Chemical Warfare. Urge that steps be taken to strengthen and secure respect for the present international law norms prohibiting use in war of chemical, biological and toxin weapons and the 1972 Treaty provisions prohibiting development, acquisition, retention, transfer, production, or stockpiling, of biological and toxin weapons; commends the U.S. government for its proposal of a Draft Convention on the Prohibition of Chemical Weapons of 1984; notes its concern about the substantial evidence of the illegal use of lethal and incapacitating chemical weapons by the Soviet Union in Afghanistan, by Iraq in its armed conflict with Iran, and of the illegal use of lethal and incapacitating chemical weapons and toxins by Vietnam and Laos in Southeast Asia; urge the U.S. government to present to the U.N. proposals to improve existing mechanisms or to create new means for the prompt and comprehensive investigation of all serious reports of the use of chemical or biological weapons in violation of the 1925 Geneva Protocol and the 1972 Convention on the Prohibition of the Development, Production and Stockpiling of Bacteriological (Biological) and Toxin Weapons and Their Destruction. 8/85

Treaty of Tlatelolco. Call upon the U.S. government to undertake effective measures to promote the full participation of Argentina, Brazil, Chile, and Cuba in the Treaty of Tlatelolco establishing a Nuclear Weapons Free Zone in Latin America. 2/85

Non-Proliferation of Nuclear Weapons Treaty. Urge the U.S. government to continue its endeavors to strengthen the international regime aimed at preventing the proliferation of nuclear weapons. Suggest that the U.S. make adherence to the Treaty a major foreign policy goal, renew efforts to pursue arms control negotiations in good faith as required by Article VI of the Treaty, enhance the effectiveness of international safeguards of nuclear materials both technically and through wider adherence to the safeguards system, and seek to use its nuclear export control systems to encourage adherence to the Treaty and the acceptance of full-scope safeguards. 2/85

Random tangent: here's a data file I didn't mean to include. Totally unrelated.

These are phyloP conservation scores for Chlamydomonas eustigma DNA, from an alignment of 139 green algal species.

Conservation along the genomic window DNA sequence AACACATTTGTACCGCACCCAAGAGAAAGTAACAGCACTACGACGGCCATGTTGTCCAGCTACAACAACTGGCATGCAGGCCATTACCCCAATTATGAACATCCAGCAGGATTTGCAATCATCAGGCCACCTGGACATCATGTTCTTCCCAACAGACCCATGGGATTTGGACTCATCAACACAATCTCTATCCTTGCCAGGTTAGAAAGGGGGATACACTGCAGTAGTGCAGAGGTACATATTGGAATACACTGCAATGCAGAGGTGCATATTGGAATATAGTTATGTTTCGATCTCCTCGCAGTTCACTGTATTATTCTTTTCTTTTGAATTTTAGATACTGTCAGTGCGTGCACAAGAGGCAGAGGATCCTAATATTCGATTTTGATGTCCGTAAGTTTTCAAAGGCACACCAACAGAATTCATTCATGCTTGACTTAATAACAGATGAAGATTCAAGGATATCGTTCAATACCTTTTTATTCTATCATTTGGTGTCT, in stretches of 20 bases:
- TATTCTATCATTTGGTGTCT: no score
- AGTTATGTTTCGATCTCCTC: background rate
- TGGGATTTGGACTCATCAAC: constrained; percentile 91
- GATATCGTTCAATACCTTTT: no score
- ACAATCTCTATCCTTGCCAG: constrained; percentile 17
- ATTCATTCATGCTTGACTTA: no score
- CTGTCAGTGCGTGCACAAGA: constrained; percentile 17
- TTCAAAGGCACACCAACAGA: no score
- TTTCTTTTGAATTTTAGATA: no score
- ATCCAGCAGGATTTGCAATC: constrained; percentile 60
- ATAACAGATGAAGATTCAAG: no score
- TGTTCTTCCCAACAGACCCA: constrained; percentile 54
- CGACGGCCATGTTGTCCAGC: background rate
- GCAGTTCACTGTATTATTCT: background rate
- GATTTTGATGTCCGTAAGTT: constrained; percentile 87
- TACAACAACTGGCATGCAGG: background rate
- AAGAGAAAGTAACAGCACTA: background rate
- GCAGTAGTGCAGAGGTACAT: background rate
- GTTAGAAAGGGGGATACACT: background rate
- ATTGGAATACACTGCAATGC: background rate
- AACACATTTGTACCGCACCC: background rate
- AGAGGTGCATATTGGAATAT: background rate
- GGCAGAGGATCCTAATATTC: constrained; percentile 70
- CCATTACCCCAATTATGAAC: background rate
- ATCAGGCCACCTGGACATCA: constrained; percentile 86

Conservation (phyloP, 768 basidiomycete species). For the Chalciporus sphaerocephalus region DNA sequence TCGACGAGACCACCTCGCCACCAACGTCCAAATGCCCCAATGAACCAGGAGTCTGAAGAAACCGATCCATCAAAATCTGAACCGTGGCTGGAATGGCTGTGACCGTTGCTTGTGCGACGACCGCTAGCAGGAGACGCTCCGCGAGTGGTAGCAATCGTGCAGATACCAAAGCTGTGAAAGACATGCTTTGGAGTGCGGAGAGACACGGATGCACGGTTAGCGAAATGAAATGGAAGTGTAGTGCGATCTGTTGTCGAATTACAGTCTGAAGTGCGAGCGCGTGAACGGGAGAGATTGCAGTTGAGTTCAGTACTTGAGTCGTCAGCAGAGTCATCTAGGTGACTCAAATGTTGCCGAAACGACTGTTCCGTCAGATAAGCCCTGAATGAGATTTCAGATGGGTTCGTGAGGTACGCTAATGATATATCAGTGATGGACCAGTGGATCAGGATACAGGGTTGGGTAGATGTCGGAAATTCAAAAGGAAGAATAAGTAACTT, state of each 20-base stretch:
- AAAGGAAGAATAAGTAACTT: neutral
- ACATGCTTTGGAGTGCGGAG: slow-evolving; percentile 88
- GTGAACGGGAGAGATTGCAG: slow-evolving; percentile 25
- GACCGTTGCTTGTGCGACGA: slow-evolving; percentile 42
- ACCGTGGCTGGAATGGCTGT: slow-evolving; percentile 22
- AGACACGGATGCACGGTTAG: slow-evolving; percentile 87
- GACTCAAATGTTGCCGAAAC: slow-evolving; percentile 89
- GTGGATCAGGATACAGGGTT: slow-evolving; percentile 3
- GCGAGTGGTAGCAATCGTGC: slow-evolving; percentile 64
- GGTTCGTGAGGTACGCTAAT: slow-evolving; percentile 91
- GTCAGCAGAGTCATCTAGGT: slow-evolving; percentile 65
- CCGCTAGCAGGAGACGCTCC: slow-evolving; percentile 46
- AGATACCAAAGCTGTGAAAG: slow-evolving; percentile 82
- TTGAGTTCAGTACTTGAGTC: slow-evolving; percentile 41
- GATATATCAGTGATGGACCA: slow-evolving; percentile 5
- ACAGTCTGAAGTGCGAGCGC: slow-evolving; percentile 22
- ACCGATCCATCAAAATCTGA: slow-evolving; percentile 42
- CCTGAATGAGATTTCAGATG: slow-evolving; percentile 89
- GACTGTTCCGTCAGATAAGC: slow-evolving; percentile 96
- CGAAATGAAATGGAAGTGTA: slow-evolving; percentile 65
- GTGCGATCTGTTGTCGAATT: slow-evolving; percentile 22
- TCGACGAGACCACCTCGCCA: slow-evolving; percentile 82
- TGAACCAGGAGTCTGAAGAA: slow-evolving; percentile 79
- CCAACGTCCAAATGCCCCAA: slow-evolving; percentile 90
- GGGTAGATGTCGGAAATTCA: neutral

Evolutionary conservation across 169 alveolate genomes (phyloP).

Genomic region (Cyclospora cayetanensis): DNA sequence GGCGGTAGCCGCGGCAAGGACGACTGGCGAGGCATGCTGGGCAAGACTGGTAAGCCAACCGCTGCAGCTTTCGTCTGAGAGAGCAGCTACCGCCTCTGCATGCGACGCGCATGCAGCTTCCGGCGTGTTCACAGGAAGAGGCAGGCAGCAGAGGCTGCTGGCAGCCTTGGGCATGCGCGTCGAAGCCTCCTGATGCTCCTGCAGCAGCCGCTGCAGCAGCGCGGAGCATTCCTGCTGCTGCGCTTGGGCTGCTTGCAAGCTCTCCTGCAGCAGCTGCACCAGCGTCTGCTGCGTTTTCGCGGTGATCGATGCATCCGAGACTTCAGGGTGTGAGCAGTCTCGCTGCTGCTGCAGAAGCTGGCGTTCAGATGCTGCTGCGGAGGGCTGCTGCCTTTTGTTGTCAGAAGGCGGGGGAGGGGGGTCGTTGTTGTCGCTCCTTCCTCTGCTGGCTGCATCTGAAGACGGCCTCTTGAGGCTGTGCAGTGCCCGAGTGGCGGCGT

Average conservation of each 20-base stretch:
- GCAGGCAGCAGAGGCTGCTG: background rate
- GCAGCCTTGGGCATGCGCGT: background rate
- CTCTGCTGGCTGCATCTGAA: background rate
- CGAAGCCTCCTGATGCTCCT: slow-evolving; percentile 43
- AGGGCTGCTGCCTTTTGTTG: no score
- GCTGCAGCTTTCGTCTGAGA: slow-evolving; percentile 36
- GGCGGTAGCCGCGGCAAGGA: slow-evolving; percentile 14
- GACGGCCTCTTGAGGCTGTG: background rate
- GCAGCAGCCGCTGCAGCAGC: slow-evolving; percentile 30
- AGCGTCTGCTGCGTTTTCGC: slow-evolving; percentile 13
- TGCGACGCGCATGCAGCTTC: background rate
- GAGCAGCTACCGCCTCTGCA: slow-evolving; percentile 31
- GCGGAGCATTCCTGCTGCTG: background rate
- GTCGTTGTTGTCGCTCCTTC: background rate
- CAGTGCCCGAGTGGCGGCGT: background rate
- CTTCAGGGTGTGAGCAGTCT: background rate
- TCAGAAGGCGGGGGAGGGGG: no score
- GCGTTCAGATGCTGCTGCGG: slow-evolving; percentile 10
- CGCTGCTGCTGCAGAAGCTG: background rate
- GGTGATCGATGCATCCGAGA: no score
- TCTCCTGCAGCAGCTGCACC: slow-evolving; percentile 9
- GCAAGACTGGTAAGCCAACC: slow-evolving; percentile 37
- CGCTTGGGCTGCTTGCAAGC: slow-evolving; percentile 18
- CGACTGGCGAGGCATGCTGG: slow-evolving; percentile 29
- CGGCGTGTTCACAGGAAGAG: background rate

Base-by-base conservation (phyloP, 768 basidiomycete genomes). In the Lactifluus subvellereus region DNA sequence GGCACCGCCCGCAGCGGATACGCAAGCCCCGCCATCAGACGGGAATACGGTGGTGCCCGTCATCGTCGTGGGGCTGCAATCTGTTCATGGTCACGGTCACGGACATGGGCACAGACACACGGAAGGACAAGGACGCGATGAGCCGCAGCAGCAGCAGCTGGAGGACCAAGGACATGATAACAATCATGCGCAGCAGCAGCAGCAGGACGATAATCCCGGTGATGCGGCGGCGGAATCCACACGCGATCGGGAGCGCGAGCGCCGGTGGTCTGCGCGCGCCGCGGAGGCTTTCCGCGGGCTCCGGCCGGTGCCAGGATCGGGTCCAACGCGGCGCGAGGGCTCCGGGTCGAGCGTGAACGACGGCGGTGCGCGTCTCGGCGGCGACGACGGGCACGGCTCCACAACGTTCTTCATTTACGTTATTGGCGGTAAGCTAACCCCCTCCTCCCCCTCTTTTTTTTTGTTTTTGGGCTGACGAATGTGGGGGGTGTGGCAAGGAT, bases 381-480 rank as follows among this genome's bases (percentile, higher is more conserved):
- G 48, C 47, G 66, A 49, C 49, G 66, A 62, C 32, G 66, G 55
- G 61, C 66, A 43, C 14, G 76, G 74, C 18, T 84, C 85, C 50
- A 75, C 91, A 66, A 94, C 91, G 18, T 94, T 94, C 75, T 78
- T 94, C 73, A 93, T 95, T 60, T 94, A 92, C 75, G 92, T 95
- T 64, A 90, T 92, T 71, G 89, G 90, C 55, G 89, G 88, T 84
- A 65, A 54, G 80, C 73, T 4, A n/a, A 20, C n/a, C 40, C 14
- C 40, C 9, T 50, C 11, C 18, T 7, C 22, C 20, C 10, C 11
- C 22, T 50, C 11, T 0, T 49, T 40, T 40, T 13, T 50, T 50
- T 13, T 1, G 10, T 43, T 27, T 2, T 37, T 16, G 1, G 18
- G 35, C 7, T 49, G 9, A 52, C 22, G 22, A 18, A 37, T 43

Peaceful Settlement of International Disputes. Approve in principle the concept of the Draft General Treaty on the Peaceful Settlement of International Disputes and support further study, by appropriate domestic and international bodies, leading to the ultimate consideration of such a treaty. 8/84

Gas and Germ Warfare . Commend the U.S. ratification of the Geneva Protocol of 1925, and the Geneva Convention on Biological Weapons of 1972, banning the use of gas and bacteriological warfare, and urge the U.S. government to support efforts to supplement the Hague and Geneva Conventions through realistic and effective multilateral agreements. 8/76

"Case Act" Amendments. Oppose in principle any legislation which would purport to provide for a Congressional veto by resolution of either or both o the Houses of executive agreements entered into by the President. Support the addition of amendments to the “Case Act” redefining the situation in which unilateral presidential commitment of funds or troops overseas must be submitted for congressional scrutiny and proposes adoption by the U.S. Congress of a concurrent resolution that it is the sense of the Congress that the Executive Branch should consult with the appropriate Congressional leaders before entering into any significant international agreement. 2/76

Disarmament and Non-Proliferation of Nuclear Weapons. Support congressional approval of Interim Agreement on Certain Measures with respect to the Limitation of Strategic Offensive Arms, and the associated Protocol, signed in 1972 by President Nixon and General Secretary Brezhnev. Urge the governments of the U.S. and Soviet Union to seek promptly to reach agreement on further measures limiting and reducing strategic offensive arms, and on general and complete disarmament. 8/72